I’d heard about Moon Hooch from my wife who had a really fun experience photographing them back in 2015 at the 91X Fest in San Diego – and possibly every other time they came to town since. So when the opportunity to review the show came my way I eagerly agreed.
In the late 90’s-early 2000’s, I lived in Chicago and was turned on to a lot of electronic music. A buddy of mine is an electronic music junkie and I got exposed to a bunch of stuff I never would have been exposed to otherwise. I met a bunch of people I never would have met and went to a lot of really cool and fun shows and parties (thanks Robert!) -crazy parties like Even Furthur, an annual three-day Drop Bass Network Records party thrown on farm land in Wisconsin, but I digress. Everything from drum & bass to ambient trancy stuff to heavy thumping hardcore. If it wasn’t for Squarepusher I may not have ended up marrying my wife. I liked a lot of it, some of it not so much, but always gave it a chance. I went to this Moon Hooch show with that same open mind and eagerness to hear something new and fun.
The first opener Elena Shirin was quite experimental. Her lyrics came between some pretty unexpected changes in sounds, rhythm, and tempo of her music. She was joined by a guest who had a guitar running through some gear and made some pretty interesting sounds.
The second opener, Lavender Fields got her gear thumping right from the start. She had a bunch of gear including a Moog -I love the Moog, and other instruments like a guitar and electric recorder. I really enjoyed the beats and the heavy-heavy vibrate-your-guts type of bass. Lyrically, I was taken back to my Grateful Dead days sitting around a campfire listening to free flowing acid induced hippie jams. It was quite a combination. Fun.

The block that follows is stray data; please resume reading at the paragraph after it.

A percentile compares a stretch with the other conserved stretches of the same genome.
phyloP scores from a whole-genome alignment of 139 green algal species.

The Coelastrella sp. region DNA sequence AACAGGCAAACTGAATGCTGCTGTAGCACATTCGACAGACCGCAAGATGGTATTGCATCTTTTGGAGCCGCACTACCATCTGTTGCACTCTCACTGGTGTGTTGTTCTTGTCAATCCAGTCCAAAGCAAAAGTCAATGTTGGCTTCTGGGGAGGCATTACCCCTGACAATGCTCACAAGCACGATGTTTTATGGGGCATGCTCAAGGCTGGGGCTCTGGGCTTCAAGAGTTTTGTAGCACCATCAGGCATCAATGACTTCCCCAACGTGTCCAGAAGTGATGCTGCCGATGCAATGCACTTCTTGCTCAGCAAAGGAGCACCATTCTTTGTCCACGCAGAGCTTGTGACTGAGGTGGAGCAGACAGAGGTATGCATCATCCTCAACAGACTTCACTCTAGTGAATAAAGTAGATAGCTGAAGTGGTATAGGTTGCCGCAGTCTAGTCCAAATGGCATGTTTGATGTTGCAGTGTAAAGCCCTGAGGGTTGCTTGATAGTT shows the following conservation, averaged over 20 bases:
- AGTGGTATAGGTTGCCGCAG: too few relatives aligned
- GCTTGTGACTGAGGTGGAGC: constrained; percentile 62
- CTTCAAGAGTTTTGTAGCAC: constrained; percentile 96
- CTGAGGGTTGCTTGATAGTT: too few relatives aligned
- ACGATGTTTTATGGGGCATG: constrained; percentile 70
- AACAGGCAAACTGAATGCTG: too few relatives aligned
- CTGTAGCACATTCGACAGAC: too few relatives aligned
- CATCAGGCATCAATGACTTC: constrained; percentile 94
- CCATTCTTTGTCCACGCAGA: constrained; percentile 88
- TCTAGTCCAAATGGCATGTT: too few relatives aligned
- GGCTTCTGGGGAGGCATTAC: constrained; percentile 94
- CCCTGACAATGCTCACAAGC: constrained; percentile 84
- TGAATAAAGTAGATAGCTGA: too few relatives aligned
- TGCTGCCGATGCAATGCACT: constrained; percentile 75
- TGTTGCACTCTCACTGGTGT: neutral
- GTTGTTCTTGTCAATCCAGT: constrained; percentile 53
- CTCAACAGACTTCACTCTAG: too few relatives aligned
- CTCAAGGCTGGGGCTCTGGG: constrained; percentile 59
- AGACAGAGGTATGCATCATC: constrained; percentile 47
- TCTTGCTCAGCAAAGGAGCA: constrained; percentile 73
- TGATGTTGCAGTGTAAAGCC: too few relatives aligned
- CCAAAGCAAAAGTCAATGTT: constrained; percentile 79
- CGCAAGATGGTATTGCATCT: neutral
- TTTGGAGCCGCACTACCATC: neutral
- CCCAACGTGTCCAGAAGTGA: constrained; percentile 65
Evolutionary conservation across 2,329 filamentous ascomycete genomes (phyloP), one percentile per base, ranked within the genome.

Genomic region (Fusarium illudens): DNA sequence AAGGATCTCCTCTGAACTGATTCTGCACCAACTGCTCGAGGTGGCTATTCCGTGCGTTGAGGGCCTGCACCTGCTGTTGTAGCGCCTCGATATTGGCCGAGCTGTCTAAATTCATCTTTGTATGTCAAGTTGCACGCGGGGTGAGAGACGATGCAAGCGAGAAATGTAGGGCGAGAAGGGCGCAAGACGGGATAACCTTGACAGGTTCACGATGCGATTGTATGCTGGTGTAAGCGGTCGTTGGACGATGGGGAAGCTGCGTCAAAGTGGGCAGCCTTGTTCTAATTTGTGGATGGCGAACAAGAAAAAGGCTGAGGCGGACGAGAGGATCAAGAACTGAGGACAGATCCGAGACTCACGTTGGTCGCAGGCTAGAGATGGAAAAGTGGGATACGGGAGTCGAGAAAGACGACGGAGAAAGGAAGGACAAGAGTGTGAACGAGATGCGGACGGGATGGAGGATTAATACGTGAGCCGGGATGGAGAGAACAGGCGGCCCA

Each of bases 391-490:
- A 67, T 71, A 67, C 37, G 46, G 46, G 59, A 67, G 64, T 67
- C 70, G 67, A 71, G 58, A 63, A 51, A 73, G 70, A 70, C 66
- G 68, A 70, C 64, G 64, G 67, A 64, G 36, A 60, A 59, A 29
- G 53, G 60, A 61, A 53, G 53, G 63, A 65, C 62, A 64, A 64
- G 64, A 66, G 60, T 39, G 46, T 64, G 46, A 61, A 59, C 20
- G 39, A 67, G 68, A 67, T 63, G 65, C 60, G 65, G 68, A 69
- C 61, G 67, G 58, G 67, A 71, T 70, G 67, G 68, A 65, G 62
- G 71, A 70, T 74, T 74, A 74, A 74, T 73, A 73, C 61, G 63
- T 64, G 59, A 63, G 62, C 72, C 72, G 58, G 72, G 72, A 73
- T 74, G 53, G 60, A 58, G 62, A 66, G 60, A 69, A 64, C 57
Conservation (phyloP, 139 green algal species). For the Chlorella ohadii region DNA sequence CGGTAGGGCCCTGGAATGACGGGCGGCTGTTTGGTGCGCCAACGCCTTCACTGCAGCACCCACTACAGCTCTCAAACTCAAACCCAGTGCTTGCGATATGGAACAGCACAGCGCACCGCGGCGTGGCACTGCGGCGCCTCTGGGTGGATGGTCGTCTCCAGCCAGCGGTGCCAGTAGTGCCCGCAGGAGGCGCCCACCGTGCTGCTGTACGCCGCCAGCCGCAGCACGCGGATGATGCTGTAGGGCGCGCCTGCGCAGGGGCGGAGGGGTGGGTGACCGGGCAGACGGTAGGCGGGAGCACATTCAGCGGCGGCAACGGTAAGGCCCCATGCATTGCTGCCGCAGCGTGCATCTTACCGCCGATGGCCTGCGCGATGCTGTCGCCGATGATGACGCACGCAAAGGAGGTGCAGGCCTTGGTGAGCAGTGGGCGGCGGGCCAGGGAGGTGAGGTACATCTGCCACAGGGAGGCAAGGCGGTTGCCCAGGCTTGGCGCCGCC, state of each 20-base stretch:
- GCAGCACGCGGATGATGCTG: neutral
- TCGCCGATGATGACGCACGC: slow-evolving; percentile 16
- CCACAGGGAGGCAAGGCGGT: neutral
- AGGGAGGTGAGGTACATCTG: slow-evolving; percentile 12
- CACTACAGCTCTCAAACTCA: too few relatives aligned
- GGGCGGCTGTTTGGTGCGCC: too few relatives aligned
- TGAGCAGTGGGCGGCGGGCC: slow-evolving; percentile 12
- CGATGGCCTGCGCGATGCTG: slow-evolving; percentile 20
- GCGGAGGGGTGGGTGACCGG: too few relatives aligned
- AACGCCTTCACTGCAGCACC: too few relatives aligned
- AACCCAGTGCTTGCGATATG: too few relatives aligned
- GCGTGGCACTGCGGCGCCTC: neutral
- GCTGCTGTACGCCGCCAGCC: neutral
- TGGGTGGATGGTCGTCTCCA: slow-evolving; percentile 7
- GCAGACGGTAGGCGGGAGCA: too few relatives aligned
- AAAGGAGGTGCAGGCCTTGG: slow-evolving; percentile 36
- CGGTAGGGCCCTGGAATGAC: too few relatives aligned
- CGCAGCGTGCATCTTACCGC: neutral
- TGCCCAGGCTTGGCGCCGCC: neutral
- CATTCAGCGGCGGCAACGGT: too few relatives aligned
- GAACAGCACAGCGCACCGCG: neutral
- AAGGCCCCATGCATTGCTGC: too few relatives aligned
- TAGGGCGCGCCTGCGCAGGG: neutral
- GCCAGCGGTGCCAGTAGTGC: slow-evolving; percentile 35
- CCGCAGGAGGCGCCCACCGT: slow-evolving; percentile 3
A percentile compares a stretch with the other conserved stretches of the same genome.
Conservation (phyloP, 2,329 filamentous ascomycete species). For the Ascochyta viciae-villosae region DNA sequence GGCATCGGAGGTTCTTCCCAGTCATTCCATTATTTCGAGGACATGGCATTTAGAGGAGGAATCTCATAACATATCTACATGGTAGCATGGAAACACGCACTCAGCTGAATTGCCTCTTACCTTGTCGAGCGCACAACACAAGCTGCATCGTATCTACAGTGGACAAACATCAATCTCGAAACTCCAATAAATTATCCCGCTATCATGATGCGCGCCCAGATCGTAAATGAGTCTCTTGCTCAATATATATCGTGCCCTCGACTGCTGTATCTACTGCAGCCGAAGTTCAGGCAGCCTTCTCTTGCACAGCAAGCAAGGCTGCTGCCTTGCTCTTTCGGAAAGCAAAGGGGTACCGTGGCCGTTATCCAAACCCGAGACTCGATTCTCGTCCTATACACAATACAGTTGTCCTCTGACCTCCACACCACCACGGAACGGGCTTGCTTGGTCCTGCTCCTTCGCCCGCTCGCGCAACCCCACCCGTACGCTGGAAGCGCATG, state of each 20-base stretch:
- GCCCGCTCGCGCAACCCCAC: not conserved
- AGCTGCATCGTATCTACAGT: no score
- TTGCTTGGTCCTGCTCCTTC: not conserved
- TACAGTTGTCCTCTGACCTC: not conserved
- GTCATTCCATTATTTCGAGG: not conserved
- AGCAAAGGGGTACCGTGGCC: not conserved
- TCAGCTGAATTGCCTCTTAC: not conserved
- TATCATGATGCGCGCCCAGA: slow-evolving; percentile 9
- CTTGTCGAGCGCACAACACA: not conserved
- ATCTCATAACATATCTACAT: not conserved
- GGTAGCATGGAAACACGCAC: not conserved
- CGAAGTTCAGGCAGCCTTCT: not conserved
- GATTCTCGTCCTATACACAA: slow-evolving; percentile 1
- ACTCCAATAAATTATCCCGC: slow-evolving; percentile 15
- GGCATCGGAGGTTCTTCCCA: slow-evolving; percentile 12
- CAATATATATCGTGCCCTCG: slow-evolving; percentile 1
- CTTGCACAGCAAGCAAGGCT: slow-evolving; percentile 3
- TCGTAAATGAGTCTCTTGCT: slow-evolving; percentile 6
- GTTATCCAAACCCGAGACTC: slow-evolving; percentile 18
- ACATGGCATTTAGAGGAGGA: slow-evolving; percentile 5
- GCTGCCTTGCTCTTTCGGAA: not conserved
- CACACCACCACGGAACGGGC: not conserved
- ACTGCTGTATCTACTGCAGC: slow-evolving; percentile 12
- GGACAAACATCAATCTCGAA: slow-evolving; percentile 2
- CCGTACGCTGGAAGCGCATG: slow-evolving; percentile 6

The energy was high, the crowd was certainly ready for Moon Hooch as it was made obvious by the screaming fans. I found myself packed in front of the stage on the right hand side. I have to say that when my wife first was trying to explain Moon Hooch I just couldn’t picture it. I kept thinking techno horns? What I found was horns being played in a very unique and complimentary way with the electronic gear they were using which included a Moog, again, love the Moog, and James Muschler on drums. I oftentimes couldn’t believe Muschler was keeping some of the beats he was keeping. It was intense. And just when you thought you’d heard every sound possible the shit would start thumping again and mesmerizing sounds would come sometimes just crying out of those horns. These guys were a lot of fun to see perform.
Tune in, turn on, Drop Bass!